Featured Image Credit: Paul Nicklen, National Geographic
Florida Tech biology professor Toby Daly-Engel discovered the new species of sixgill sharks, located in deep water. She made this discovery after analyzing DNA samples from tagging bluntnose sixgill sharks at the University of Hawaii. Daly-Engel found that her samples weren’t matching up to any of the species she already had.
“This is a very cryptic population,” says Blake Chapman, a marine biologist and shark expert at Australia’s University of Queensland, “We just kind of stumbled on this alien DNA sequence that looked so different from anything we had seen.”
After this discovery, Daly-Engel partnered up with many colleagues across the world to continue his investigations on shark DNA. 1,310 base pairs of new mitochondrial genes were analyzed by MarAlliance in Belize, the National Marine Fisheries Services, and organizations around Florida to see if there were enough molecular differences from the big-eyed sixgill (Hexanchus nakamurai) species. Based on their findings, they were able to rename the Atlantic variety of this species to Hexanchus vitulus.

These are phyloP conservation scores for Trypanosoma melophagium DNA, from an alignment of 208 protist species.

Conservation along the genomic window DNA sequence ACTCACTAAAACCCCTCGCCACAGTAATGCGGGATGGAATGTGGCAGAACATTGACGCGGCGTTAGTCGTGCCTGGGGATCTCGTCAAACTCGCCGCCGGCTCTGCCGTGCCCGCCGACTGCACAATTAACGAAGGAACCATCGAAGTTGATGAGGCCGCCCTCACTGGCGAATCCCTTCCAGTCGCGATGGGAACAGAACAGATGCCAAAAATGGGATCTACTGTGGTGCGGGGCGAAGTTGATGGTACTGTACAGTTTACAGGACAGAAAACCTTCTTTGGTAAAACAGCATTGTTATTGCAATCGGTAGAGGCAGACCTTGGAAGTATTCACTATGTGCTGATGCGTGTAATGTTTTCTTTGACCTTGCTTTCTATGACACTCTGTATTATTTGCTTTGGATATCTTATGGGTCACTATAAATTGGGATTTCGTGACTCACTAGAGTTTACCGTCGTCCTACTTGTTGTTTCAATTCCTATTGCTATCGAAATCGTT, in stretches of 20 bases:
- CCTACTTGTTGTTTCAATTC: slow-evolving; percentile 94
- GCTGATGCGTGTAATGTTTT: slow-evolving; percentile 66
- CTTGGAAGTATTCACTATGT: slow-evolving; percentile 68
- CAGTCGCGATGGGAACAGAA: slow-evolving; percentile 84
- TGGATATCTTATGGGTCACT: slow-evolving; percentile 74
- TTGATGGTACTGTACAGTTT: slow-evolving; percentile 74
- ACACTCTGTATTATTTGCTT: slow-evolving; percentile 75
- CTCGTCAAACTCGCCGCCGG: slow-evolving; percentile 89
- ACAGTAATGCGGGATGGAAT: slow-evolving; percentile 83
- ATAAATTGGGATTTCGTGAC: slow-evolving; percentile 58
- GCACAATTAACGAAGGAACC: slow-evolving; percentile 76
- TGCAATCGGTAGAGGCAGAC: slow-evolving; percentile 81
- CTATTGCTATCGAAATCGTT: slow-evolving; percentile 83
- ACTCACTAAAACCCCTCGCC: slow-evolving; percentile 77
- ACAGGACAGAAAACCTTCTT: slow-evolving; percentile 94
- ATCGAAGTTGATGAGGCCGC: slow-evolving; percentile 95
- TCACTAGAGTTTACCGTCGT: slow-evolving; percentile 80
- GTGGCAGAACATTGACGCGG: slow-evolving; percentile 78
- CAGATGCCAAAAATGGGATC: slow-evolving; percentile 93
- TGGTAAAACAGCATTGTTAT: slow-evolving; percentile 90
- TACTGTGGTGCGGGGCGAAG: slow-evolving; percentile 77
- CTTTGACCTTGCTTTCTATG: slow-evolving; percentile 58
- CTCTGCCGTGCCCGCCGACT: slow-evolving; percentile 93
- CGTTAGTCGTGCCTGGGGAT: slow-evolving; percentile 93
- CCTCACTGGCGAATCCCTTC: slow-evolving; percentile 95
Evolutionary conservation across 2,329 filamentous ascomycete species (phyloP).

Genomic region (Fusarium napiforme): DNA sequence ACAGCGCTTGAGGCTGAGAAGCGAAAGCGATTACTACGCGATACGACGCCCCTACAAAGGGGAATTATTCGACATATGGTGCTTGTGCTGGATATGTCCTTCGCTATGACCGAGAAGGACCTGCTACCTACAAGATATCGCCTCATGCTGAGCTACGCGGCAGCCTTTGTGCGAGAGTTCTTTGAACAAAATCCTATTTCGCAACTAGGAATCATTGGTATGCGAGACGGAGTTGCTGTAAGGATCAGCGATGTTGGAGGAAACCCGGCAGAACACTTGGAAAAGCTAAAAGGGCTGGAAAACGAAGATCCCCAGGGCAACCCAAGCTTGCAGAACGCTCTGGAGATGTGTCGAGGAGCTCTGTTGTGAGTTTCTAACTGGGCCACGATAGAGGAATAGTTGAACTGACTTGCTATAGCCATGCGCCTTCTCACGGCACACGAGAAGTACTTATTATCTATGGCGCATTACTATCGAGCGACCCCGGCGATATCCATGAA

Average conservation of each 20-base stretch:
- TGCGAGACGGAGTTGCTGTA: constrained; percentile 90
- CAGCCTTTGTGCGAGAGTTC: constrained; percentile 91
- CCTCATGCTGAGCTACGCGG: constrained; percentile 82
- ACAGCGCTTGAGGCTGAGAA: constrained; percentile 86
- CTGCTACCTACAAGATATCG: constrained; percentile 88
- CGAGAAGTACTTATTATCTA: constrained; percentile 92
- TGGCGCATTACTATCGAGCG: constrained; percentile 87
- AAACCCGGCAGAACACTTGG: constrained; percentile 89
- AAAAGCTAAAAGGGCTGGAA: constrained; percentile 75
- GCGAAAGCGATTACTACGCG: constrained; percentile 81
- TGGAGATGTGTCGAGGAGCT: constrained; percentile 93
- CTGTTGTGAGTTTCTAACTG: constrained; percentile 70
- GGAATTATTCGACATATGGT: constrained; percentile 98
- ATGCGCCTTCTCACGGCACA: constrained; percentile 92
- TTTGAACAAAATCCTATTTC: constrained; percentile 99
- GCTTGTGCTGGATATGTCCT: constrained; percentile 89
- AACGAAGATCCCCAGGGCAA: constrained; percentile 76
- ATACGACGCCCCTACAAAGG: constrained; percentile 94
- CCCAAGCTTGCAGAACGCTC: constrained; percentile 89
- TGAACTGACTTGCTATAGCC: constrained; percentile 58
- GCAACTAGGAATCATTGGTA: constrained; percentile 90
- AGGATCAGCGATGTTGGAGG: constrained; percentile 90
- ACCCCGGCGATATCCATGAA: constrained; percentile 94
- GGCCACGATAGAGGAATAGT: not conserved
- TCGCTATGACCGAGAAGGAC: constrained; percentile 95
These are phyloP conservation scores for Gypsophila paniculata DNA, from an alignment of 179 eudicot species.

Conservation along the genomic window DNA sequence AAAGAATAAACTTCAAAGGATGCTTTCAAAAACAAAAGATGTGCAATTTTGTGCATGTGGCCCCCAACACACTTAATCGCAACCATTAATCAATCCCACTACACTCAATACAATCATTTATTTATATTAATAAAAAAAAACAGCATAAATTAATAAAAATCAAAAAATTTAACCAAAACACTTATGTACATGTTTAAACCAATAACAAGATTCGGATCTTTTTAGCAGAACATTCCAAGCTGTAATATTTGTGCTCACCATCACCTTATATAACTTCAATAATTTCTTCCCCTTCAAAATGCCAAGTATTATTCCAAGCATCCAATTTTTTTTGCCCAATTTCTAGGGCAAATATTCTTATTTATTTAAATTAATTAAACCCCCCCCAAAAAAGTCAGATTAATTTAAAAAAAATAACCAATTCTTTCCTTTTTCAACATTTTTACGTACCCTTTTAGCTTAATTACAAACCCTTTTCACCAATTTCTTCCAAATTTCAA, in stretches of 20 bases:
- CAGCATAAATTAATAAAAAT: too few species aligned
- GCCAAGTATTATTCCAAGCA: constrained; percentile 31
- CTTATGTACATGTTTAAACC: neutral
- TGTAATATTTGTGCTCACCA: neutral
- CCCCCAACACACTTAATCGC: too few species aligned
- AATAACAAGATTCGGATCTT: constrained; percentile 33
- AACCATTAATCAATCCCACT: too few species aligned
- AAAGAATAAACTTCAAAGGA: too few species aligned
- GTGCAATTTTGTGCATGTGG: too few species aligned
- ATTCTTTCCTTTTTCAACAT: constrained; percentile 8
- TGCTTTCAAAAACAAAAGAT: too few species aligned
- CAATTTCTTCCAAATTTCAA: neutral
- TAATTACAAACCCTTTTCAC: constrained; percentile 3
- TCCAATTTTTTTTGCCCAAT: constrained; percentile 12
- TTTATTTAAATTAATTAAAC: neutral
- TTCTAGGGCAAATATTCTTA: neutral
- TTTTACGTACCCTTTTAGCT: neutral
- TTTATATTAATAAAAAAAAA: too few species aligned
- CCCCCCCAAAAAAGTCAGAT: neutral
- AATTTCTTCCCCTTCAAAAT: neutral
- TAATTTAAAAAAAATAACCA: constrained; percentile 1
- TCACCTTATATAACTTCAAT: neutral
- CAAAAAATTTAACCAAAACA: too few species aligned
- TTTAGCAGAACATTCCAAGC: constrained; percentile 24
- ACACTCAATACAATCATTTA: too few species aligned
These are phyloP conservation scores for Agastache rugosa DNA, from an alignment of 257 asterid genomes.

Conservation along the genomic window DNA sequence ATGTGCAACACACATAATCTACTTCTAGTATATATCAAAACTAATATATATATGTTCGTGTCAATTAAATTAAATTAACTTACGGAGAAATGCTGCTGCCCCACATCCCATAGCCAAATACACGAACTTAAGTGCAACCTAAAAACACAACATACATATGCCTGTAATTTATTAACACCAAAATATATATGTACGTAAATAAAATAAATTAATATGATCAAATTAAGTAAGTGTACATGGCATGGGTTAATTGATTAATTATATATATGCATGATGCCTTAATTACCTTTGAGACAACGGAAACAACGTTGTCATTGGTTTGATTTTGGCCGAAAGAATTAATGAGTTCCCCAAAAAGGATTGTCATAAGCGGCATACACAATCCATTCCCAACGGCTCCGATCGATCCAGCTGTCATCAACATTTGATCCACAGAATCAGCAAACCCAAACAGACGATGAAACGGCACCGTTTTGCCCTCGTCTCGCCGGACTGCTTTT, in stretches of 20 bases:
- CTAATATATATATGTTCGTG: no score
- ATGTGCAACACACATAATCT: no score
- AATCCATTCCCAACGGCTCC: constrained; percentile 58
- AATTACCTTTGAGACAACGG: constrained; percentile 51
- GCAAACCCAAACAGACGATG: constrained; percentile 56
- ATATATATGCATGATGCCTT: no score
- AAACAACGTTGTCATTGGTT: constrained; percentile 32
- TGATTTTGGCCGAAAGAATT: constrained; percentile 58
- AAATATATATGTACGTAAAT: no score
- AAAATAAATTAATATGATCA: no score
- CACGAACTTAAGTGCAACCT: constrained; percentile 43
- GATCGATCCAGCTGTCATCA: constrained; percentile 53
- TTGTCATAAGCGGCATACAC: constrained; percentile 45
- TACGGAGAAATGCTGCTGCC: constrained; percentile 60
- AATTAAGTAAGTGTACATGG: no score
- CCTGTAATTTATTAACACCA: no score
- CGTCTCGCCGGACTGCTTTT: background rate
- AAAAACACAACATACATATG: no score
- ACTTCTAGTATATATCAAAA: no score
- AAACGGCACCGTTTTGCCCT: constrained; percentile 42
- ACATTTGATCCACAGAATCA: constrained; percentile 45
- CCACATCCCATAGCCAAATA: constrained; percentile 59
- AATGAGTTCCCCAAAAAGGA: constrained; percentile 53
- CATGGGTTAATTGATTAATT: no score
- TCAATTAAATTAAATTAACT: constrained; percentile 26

Previously, there were only two species of sixgill sharks: bluntnose and big-eyed.
“We’re finding that they are a look-alike species,” says George Burgess, director emeritus at the Florida Program for Shark Research. “Upon close examination using DNA, we find that they are [new] species.”
The discovery of this new species of sixgill sharks will not only help with understanding sharks more but help conservation efforts.
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